Help hatching Green Cheek Conure

Discussion in 'Other Pets & Livestock' started by Delilah1337, Feb 7, 2012.

  1. Delilah1337

    Delilah1337 Chillin' With My Peeps

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    Sep 6, 2011
    Spirit Lake, Idaho
    It’s time to admit that I officially have Hatching Fever. [​IMG] I started with chicken eggs and now I have some pheasant eggs due to hatch in a few weeks. So far my hatch rates have been really good even though I’m still a beginner. Now that I’m comfortable with my incubator and have a better understanding of the whole process, I think I’m ready to try my hand at a different kind of bird. Ever since I first saw them I have known I wanted a Green Cheek Conure, now I think I want to try hatching my own little fella. Now I know this is going to be a different process and will require a lot of research before I begin but I really think I can do this. We have the time and space for a new bird and I have experience with larger parrots so this is going to be exciting.

    Here’s where you guys come in… This site has been a huge part of my success with my chickens and I am incredibly grateful for all the great advice and knowledge. I’m hoping to find someone on here that has experience with hatching birds like the Conure or anything of the sort. I would love to connect with someone that can offer some tips and support to help me hatch a healthy happy bird. I won’t be looking to hatch for a while but eventually I will need help finding Fertile eggs, they aren’t quite as easy to come by as chickens [​IMG] Hopefully someone here has eggs or knows of a friend that has them and is willing to sell me some. I have had eggs shipped before with great success and I’m willing to try it again if needed. I am only going to hatch a couple birds because I do not want to sell or breed them, at most I will hatch 5 birds. The ideal situation would be for me to find eggs from two different blood lines so I could have a pair without them being siblings. Ok so this is getting pretty long, I am just so excited with the idea and can’t wait to get started!! If anyone wants to help me I would be much appreciative, feel free to PM me or reply to this thread, I look forward to hearing from my BYC friends [​IMG]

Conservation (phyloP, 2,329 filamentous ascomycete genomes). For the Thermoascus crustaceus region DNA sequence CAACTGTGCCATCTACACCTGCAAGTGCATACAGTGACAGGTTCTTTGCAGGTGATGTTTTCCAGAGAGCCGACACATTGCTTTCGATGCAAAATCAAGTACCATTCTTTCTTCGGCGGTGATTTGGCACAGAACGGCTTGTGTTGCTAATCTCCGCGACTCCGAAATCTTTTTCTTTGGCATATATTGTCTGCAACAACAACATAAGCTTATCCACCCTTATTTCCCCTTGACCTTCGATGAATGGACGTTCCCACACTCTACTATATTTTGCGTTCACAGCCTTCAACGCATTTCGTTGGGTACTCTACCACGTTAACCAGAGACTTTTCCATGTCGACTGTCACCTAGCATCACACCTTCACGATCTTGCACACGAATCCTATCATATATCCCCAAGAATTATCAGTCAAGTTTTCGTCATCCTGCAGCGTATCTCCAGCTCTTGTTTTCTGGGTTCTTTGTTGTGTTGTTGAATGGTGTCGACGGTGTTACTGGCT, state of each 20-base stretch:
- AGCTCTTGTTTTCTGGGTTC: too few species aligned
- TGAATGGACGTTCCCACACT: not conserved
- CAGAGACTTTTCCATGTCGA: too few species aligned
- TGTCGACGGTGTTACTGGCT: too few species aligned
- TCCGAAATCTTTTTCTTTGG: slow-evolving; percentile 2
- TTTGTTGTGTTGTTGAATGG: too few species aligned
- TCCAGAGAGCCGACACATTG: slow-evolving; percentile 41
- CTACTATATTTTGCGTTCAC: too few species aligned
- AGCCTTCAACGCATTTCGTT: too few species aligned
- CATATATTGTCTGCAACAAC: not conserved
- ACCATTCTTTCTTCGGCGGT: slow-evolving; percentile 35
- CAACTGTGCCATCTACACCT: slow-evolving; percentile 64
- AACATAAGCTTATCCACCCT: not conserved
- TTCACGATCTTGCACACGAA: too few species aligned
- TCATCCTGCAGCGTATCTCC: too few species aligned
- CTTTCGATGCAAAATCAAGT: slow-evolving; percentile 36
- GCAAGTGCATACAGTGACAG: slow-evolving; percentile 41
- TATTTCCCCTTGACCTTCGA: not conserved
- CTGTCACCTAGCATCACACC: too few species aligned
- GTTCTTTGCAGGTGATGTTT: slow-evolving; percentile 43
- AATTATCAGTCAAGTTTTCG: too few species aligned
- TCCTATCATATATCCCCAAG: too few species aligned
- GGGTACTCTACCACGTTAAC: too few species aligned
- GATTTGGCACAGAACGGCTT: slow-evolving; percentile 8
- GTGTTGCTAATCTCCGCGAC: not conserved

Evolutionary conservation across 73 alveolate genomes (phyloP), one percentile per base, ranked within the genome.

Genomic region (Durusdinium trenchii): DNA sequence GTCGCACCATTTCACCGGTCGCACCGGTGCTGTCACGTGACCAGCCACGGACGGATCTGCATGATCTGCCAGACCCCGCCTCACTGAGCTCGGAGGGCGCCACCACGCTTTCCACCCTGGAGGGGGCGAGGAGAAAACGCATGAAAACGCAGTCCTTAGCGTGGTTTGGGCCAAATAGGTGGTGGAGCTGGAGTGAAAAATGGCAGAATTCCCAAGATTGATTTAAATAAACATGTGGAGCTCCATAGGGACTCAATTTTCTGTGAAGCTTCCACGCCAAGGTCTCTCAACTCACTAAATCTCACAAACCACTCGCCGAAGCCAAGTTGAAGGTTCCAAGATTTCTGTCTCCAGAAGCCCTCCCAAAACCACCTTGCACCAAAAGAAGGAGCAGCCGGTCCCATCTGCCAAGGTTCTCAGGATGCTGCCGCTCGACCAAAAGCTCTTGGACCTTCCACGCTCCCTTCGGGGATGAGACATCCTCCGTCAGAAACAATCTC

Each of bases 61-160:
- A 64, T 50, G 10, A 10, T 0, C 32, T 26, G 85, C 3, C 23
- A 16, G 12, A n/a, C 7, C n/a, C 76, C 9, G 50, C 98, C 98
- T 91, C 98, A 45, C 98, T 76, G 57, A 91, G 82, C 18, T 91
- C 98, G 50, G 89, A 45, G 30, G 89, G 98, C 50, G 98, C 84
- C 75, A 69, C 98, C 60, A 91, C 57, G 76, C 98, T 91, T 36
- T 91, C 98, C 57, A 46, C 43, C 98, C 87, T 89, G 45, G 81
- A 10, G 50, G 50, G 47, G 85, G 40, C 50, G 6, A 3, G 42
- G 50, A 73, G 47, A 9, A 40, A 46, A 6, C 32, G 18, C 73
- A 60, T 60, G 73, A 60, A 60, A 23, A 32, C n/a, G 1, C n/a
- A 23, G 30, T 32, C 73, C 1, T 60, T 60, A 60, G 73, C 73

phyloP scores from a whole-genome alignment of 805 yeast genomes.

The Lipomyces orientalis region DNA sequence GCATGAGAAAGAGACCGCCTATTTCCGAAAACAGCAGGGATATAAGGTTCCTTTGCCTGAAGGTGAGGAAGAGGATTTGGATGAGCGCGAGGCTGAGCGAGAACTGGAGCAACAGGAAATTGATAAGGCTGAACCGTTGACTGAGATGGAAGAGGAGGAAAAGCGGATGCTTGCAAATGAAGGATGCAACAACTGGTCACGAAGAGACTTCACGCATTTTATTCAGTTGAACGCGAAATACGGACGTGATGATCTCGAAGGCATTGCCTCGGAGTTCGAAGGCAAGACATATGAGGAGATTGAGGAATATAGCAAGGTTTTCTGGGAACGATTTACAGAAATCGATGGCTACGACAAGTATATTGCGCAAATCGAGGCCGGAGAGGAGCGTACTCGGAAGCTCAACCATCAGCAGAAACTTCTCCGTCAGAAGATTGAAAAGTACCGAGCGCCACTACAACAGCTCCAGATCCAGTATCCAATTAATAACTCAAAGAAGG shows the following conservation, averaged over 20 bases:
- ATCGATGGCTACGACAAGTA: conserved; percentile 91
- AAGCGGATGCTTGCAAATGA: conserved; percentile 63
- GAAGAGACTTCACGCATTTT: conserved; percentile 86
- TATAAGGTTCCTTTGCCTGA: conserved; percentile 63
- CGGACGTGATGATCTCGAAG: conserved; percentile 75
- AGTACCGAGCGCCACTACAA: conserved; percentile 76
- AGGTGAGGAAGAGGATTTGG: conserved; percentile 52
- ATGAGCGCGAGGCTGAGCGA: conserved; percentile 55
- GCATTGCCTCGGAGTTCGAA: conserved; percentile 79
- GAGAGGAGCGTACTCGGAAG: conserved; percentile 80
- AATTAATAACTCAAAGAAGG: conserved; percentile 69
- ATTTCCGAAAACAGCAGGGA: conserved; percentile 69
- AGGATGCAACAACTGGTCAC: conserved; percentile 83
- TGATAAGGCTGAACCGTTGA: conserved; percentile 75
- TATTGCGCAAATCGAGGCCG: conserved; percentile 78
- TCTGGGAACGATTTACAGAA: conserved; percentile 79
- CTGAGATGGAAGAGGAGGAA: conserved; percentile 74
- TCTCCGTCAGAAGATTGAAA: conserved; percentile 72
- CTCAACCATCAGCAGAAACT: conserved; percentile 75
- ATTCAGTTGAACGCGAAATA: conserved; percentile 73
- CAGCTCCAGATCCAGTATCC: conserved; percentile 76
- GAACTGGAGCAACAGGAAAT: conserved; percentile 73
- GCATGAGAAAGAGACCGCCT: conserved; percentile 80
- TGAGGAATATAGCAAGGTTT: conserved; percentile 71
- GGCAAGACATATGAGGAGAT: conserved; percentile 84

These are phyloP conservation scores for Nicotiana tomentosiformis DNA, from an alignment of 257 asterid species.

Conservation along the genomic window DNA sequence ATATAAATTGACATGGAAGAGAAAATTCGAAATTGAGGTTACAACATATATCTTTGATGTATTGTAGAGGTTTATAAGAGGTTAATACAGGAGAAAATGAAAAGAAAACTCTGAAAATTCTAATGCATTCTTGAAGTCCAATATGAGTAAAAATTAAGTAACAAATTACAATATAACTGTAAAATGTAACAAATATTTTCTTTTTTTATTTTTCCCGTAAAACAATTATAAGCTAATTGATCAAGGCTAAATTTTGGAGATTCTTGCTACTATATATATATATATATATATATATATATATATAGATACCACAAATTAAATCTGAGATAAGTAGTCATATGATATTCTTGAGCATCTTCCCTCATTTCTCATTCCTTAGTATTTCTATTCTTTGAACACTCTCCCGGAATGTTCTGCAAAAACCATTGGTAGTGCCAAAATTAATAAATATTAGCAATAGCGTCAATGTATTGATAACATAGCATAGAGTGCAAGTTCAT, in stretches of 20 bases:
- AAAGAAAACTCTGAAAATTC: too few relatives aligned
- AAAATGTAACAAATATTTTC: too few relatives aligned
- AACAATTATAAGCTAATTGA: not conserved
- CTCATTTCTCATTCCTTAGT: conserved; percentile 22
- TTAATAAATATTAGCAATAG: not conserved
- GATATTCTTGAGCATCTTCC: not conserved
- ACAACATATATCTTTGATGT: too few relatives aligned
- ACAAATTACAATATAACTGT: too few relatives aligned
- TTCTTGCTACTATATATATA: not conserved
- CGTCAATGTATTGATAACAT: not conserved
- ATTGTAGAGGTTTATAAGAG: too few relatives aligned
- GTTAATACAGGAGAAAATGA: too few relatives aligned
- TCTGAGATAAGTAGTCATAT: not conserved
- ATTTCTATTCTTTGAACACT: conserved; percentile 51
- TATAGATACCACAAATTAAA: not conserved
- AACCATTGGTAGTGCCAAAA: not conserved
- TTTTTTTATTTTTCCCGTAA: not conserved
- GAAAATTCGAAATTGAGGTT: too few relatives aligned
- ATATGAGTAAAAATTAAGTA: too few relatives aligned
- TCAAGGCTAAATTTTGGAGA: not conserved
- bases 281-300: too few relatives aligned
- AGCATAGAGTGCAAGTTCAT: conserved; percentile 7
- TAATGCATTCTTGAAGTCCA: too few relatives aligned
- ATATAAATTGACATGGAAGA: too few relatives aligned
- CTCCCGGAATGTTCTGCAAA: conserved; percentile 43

2. punk-a-doodle

    punk-a-doodle Chillin' With My Peeps

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    Apr 15, 2011
    This is what I would strongly suggest:
    Start with fertile pigeon eggs (these are surprisingly hard to come by through sellers, so I *think* you can legally raid feral pigeon nests under bridges and other easy access places as I *think* they are considered a pest species and not a regulated species...check on that though). You can get pigeons off local online classified sites for 3 bucks each, and just wait for them to lay eggs. For your first attempt, I would just help the parents raise the baby (pigeons need crop milk from their parents the first few days), and just start helping them feed their two babies starting at about day 4, and increasingly switching over to feeding and brooding them yourself as they age. Pigeons have a unique ability to suction up liquids, so, by using a Kaytee hand feeding bird formula, you can rig up a feeding method that does not require a feeding tube. I would build up to the feeding tube. The feed must be at *exactly* the right temperature. Too hot and you can burn a hole through the crop killing them, too cold and that can also cause complications. When inserting a feeding tube, you *must* make sure the tube goes down the correct hole, or you will fill the lungs up with fluid and kill the bird. If you do a search for "punk-a-doodle hand feeding" you will hit other posts I've made that have more detailed instructions and images. Pigeons are much, much easier to hand feed and raise then other birds (they also do not need to be fed as often), but they still take a learning curve.

    Then, once you can raise pigeons like a pro, I would obtain a single, young green cheek. See how you like the species for a pet, or if you do. Then, I would obtain a breeding pair or mate you conure, and go through the same process of first sharing the care of the baby with the adults, and slowly working up to completely hand-rearing them. Just realize that care is much trickier for the parrot species than the pigeons, so research carefully and thoroughly and have plans and back-up plans.
     

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